Andrea Stewart-Cousins was re-elected on Tuesday the leader of the Senate Democrats following a vote in Albany by her conference.

The Yonkers Democrat, first elected to the Senate in 2006, was unanimously re-elected to lead the conference, save for Bronx Sen. Ruben Diaz Sr., who was neither present for the vote or cast a proxy vote, a Senate Democratic spokesman said.

The first woman to lead a legislative conference in Albany, Stewart-Cousins in a phone interview said she has no plans to shake up the Senate Democrats’ leadership team, meaning deputy leader Mike Gianaris remains her top lieutenant.

“If it’s not broken you don’t fix it,” Stewart-Cousins said. “We have been able to work well together. I think we’ve worked well together in terms of leadership. We have a cohesive leadership team that is very, very focused on why we’re here.”

Democrats came up short in last month’s elections, losing three key upstate races and failing to unseat incumbents who hold all of the Long Island Senate districts.

Still, Stewart-Cousins said she was happy the progress the conference has made under leadership.

After all, she took charge of the Democratic conference following several years of leadership turmoil. Democrats ousted Brooklyn Sen. John Sampson in favor of Stewart-Cousins, one of the first Democratic leaders in the Senate to not represent one of the five New York City boroughs.

Sampson now faces embezzlement charges, and his immediate predecessor as Democratic conference leader, Malcolm Smith, is under indictment for attempting to bribe his way onto the New York City mayoral ballot as a Republican.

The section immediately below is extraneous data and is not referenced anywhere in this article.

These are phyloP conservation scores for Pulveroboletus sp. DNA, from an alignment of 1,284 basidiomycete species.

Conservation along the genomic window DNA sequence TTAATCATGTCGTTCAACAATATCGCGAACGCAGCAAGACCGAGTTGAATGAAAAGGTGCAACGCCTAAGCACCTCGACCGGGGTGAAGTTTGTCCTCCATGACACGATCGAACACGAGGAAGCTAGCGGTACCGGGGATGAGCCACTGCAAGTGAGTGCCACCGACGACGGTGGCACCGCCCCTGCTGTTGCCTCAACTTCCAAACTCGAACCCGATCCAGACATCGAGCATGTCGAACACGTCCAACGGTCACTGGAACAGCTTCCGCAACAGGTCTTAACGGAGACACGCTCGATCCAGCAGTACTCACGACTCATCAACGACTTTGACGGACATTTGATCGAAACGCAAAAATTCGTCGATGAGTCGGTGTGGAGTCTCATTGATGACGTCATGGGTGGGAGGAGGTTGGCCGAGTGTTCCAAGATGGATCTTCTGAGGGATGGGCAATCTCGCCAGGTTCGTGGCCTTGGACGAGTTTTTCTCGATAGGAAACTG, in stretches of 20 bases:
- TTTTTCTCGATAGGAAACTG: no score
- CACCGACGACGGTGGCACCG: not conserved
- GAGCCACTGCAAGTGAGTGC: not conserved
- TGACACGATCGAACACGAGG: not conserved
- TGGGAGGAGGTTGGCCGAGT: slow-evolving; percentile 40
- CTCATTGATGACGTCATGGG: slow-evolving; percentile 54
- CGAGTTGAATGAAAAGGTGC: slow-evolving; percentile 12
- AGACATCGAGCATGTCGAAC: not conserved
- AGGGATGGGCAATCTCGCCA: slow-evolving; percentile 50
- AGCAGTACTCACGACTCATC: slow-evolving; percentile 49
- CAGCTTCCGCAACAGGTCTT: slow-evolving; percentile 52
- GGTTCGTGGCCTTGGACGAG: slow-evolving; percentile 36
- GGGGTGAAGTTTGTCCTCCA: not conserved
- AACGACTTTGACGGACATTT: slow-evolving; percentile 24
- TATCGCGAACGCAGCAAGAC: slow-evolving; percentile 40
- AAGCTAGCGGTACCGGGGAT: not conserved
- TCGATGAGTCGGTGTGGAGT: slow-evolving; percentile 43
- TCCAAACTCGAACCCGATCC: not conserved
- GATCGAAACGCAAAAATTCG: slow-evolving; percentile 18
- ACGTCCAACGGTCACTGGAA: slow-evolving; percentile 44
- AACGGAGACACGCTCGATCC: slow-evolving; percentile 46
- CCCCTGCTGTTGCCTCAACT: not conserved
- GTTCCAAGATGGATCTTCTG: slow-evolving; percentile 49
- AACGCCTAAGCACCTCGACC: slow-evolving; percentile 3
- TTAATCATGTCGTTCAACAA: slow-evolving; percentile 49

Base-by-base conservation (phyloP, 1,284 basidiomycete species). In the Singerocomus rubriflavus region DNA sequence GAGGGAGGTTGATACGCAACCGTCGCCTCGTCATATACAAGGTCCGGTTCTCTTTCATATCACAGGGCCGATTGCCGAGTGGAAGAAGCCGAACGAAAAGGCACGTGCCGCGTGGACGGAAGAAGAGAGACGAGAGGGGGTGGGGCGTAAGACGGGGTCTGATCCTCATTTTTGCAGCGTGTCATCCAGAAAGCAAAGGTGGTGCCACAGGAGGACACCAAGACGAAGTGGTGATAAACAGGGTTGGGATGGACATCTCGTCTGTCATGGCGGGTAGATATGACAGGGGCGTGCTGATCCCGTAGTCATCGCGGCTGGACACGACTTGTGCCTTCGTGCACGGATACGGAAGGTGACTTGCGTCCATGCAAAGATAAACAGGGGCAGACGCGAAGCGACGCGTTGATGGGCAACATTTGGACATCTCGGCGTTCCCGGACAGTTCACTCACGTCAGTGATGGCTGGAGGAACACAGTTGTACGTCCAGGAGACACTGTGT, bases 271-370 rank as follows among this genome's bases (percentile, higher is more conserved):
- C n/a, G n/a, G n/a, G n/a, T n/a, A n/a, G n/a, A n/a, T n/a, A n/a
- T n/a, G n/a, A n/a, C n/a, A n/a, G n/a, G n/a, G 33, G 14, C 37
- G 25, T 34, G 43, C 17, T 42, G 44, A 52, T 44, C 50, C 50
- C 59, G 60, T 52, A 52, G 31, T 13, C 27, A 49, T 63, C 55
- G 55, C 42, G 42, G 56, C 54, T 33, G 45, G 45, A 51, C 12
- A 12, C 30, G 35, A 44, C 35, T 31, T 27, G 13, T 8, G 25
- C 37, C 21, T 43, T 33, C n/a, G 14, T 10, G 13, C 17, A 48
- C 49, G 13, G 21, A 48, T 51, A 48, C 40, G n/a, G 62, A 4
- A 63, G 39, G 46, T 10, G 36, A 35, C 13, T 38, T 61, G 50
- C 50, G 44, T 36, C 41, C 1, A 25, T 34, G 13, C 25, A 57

Sampson won his primary challenge, Smith lost to Sen.-elect Leroy Comrie.

But Stewart-Cousins says her conference has stabilized over the last several years, which has also seen a group of breakaway Democrats form a coalition with Senate Republicans, essentially denying the party a governing majority in the chamber.

“I think we’ve moved through the storm and each of us individually and together are stronger,” she said. “This is a great group of committed people and I think we’ve gone a long way to prove that. We’ve grown as a conference, we’ve grown as individuals. We’re certainly ready to govern, we’re cognizant of the realitty that we have a lot of offer.”

She also reiterated her priorities for next year, including continuing to boost the women’s agenda — passage of which seems doubtful with Republicans fully in charge of the Senate — as well as infrastructure spending and reforming the state’s criminal justice system.

Stewart-Cousins and her Democratic colleagues were in Albany on Tuesday to push for the creation of a special investigator to probe deaths of unarmed civilians by the police.

But whether all state lawmakers return this month for a special session for a potential legislative pay raise remains to be seen.

Stewart-Cousins said time does appear to be running out to convene both houses by next week.

“I’ve not been privy to any conversations about a special session; of course if there is one we’ll be there,” she said. “As the clock ticks on with no definitive time, it seems like it’s more difficult to pull it off before the end of the year.”